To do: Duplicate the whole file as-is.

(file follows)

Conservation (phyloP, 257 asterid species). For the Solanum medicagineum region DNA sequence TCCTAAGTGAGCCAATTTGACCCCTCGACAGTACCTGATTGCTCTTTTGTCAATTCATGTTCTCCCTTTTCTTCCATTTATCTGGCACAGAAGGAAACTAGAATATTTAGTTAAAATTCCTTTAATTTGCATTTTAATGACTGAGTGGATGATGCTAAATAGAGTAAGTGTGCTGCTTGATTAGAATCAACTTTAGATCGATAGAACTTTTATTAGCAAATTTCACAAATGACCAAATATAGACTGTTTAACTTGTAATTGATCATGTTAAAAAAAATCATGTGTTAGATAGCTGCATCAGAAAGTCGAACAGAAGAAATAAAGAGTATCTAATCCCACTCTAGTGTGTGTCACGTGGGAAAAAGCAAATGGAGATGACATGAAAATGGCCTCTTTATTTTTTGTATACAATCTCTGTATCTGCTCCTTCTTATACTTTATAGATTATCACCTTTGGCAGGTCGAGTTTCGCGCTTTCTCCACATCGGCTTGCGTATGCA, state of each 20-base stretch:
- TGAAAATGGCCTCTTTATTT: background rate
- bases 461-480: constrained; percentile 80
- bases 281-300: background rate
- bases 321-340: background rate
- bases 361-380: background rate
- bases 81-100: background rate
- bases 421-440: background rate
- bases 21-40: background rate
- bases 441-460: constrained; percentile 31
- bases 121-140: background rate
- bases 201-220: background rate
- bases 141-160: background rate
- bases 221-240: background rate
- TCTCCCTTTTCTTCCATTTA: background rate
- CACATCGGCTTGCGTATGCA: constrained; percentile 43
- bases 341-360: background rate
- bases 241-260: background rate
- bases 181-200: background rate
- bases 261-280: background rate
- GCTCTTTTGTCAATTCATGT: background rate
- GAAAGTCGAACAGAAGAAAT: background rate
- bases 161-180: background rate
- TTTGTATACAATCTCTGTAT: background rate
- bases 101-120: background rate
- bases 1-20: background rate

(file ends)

Conservation (phyloP, 257 asterid species). For the Solanum medicagineum region DNA sequence TCCTAAGTGAGCCAATTTGACCCCTCGACAGTACCTGATTGCTCTTTTGTCAATTCATGTTCTCCCTTTTCTTCCATTTATCTGGCACAGAAGGAAACTAGAATATTTAGTTAAAATTCCTTTAATTTGCATTTTAATGACTGAGTGGATGATGCTAAATAGAGTAAGTGTGCTGCTTGATTAGAATCAACTTTAGATCGATAGAACTTTTATTAGCAAATTTCACAAATGACCAAATATAGACTGTTTAACTTGTAATTGATCATGTTAAAAAAAATCATGTGTTAGATAGCTGCATCAGAAAGTCGAACAGAAGAAATAAAGAGTATCTAATCCCACTCTAGTGTGTGTCACGTGGGAAAAAGCAAATGGAGATGACATGAAAATGGCCTCTTTATTTTTTGTATACAATCTCTGTATCTGCTCCTTCTTATACTTTATAGATTATCACCTTTGGCAGGTCGAGTTTCGCGCTTTCTCCACATCGGCTTGCGTATGCA, state of each 20-base stretch:
- TGAAAATGGCCTCTTTATTT: background rate
- bases 461-480: constrained; percentile 80
- bases 281-300: background rate
- bases 321-340: background rate
- bases 361-380: background rate
- bases 81-100: background rate
- bases 421-440: background rate
- bases 21-40: background rate
- bases 441-460: constrained; percentile 31
- bases 121-140: background rate
- bases 201-220: background rate
- bases 141-160: background rate
- bases 221-240: background rate
- TCTCCCTTTTCTTCCATTTA: background rate
- CACATCGGCTTGCGTATGCA: constrained; percentile 43
- bases 341-360: background rate
- bases 241-260: background rate
- bases 181-200: background rate
- bases 261-280: background rate
- GCTCTTTTGTCAATTCATGT: background rate
- GAAAGTCGAACAGAAGAAAT: background rate
- bases 161-180: background rate
- TTTGTATACAATCTCTGTAT: background rate
- bases 101-120: background rate
- bases 1-20: background rate